If you enjoyed the Alan Moore’s Watchmen’s take on the world of cape crusaders there is a good chance you will enjoy Black Hammer : Secret Origins. Lemire’s take on a super hero team takes a decidedly dark psychological tone. Abraham Slam, Golden Gail, Colonel Weird, Madame Dragonfly, and Barbalien are the a superhero team who have been trapped in a reality that they cannot escape. Rather than Superman’s Phantom Zone, their prison takes the form of a small rural town. This first volume gives us a look into the hero’s previous lives, the baggage they hold, and how they cope in a world where they have little to do but reflect.

Top 7 of 2017 December 13, 2017

Posted by brubakerb in eBooks, Graphic Novel, Movies, Non-Fiction, Top Ten.
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Let me introduce myself since I’m the newest sub at the Reference Desk. You might also see me around the library shelving for the Circulation Department. I’m Byron. I’ve written movie reviews online for Flixster (now Rotten Tomatoes) and published a collection of 365 of those reviews in my book 100+ Years of Movies. Through some entrepreneurial struggles and not having as much leisure time to read I’ve unfortunately fallen short of my reading goal this year. It seemed silly to me to recommend my top 10 when I only read 22 books all year. Therefore, listed in the order I read them, I present my Top 7!

Awake in the Dark: The Best of Roger Ebert by Roger Ebert • I regularly read about the art of cinema. As the cover says this contains some of the best of Ebert’s writing throughout forty years of his career. If you are only familiar with his reviews, you can sample his essays and unique interviews here too.


Between the World and Me by Ta-Nehisi Coates • Journalist Coates has such important things to say about race relations in America. It is not to be dismissed, but will likely require careful repeat reading of passages to fully grasp everything. Glancing at my co-workers’ posts earlier this week I’ve noticed that at least two others have also recommended this work.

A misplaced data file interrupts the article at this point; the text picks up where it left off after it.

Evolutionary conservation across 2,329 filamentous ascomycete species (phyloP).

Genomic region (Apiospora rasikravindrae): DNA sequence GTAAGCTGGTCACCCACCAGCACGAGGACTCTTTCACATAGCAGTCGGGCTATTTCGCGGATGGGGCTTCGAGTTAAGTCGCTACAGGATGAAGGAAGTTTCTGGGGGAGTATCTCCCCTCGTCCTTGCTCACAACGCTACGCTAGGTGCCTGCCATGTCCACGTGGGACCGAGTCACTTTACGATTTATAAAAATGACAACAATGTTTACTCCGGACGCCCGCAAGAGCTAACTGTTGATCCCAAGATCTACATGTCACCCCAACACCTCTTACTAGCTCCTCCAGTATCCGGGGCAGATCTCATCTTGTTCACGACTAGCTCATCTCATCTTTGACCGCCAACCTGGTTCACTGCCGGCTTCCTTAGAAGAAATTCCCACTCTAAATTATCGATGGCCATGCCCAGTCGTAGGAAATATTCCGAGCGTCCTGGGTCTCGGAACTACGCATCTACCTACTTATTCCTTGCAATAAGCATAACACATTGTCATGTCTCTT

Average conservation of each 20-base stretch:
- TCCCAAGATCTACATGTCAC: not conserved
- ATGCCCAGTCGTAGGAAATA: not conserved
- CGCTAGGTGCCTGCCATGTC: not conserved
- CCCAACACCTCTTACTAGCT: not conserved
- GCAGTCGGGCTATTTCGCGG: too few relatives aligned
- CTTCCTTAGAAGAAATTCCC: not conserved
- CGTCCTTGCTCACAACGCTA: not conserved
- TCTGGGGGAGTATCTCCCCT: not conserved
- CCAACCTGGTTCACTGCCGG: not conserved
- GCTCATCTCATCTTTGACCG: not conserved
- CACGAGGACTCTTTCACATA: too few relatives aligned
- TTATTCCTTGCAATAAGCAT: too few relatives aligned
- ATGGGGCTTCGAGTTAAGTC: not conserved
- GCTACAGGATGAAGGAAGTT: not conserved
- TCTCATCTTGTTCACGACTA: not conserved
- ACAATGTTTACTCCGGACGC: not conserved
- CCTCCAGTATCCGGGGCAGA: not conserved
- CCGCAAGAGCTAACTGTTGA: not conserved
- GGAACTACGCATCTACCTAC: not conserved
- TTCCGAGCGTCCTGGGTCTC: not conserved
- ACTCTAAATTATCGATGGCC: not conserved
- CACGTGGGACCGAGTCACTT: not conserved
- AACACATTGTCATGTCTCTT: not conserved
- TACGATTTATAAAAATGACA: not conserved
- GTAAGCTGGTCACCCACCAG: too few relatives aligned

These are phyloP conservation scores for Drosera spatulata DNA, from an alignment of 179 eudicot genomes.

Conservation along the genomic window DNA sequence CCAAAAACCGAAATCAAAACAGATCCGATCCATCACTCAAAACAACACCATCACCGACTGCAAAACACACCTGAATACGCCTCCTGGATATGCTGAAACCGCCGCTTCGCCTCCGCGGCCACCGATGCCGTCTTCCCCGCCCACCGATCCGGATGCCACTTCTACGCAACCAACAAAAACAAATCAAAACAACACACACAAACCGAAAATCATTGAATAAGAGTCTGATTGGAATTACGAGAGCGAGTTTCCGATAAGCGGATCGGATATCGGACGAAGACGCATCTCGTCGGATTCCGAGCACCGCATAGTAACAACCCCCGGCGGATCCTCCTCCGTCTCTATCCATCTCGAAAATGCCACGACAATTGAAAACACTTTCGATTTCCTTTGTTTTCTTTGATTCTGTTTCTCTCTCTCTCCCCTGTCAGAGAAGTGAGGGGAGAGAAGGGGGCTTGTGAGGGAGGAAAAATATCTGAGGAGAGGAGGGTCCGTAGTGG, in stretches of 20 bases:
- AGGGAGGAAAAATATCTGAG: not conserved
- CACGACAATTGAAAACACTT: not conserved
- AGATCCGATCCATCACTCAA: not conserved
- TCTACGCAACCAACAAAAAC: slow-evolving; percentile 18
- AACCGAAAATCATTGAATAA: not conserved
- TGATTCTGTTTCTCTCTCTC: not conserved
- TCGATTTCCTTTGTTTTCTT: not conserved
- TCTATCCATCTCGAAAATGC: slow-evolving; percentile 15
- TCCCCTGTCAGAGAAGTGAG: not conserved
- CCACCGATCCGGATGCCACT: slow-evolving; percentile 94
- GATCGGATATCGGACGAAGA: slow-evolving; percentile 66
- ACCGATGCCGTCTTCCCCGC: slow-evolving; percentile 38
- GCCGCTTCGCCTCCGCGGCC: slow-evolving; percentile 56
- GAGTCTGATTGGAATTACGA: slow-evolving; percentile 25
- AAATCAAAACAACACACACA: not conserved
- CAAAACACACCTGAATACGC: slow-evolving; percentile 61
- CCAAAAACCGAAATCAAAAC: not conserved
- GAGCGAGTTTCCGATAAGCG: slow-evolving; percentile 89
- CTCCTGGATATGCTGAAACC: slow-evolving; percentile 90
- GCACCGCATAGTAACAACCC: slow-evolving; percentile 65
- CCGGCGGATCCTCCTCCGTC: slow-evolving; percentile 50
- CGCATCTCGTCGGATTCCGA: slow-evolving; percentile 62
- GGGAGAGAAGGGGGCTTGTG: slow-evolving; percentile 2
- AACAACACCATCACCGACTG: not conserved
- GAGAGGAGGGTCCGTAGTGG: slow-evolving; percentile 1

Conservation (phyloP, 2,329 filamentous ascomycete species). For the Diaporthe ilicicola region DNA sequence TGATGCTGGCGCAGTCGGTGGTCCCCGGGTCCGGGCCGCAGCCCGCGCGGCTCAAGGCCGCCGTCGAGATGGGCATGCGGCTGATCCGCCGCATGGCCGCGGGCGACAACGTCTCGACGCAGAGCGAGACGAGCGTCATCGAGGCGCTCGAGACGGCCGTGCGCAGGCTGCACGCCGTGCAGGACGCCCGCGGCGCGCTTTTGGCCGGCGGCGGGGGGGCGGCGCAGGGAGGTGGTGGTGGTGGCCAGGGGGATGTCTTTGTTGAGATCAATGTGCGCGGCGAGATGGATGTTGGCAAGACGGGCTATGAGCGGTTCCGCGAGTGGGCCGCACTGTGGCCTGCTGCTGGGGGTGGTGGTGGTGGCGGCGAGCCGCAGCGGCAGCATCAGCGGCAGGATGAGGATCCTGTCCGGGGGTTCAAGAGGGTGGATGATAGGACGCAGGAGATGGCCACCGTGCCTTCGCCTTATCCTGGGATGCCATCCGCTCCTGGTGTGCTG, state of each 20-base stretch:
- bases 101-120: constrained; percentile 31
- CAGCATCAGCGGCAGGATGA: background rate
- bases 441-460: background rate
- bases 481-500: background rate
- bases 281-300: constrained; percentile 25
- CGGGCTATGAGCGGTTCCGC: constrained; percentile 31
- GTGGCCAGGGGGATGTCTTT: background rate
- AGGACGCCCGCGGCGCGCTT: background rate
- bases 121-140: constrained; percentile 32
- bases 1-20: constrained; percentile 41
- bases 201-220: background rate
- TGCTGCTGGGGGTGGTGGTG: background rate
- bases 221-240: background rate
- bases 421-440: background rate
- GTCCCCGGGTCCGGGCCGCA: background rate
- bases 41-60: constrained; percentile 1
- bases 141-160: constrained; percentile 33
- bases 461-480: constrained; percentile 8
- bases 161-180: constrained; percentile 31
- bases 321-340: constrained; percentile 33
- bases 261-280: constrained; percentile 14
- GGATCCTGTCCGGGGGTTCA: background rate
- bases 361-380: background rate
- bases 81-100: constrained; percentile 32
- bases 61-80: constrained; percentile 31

Ms. Marvel, Vol. 5: Super Famous by G. Willow Wilson • Marvel has had certain writers reimagining classic heroes to introduce more diversity. Volume 5 in the series about Muslim American teen Kamala Khan is a return to the excitement of the beginning of the series considering I thought Volumes 3 and 4 went a little off track.


March: Books One, Two, and Three by John Lewis • During 2017 I read all three parts of this graphic novel autobiographical series by Congressman John Lewis. Book One is slightly weaker in structure with so much exposition compared to Book Two and Book Three, however taken together they are all very strong. This period of history comes alive in graphic format.


American Nations: A History of the Eleven Rival Regional Cultures of North America by Colin Woodard • I’ve been intrigued by this title for quite awhile. I had to wait several months to check out the ebook on OverDrive. I’ve been struggling to understand recent National election results and have felt the country is more divided than united. America is more complicated than two political parties, red states, and blue states. This book dives into North America’s history and uncovers eleven cultural nations that have been vying for power since the beginning.


Trent’s Top 10 of 2017 December 11, 2017

Posted by trentross in Book Discussion, Fiction, Graphic Novel, Non-Fiction, Uncategorized.
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Top Ten of 2017

2017 was another excellent year in publishing.  Unfortunately, I missed large swathes of this year’s best; Celeste Ng’s Little Fire’s Everywhere, Roxanne Gay’s Hunger, and Katherine Arden’s The Bear and Nightingale are all glaring omissions from my list as I was too busy catching up on previous year’s best.  However, here are the ten best that I read in 2017.  Ordered by earliest read.


leviathanLeviathan Wakes by James S.A. Correy

As an idealist XO finds himself and his crew at the center of political tensions between Earth, Mars, and the Belt threatening to devolve into war, his path crosses with a jaded detective in search for a missing woman.  Leviathan Wakes kicks of the epic space opera series The Expanse – seven of an anticipated nine novels have been published – that gets better with each book.


between the world and meBetween the World and Me by Ta-Nehisi Coates

Coates writes in the form of a letter to his son about the construct of race in America.  Powerfully written, this will inevitably trigger an emotional reaction to the reader.




norse mythNorse Mythology by Neil Gaiman

Gaiman provides with this slim volume a simple yet elegant retelling of a selection of Norse myths that form a vague narrative arc.




index cardThe Index Card: Why Personal Finance Doesn’t Have to Be Complicated by Helaine Olen & Harold Pollack

Personal finance is very often a confusing and stressful topic.  Olen and Pollack attempt to circumvent complexity and anxiety by outlining 10 simple rules that can fit on a single index card.



Kingdom ConsKingdom Cons by Yuri Herrera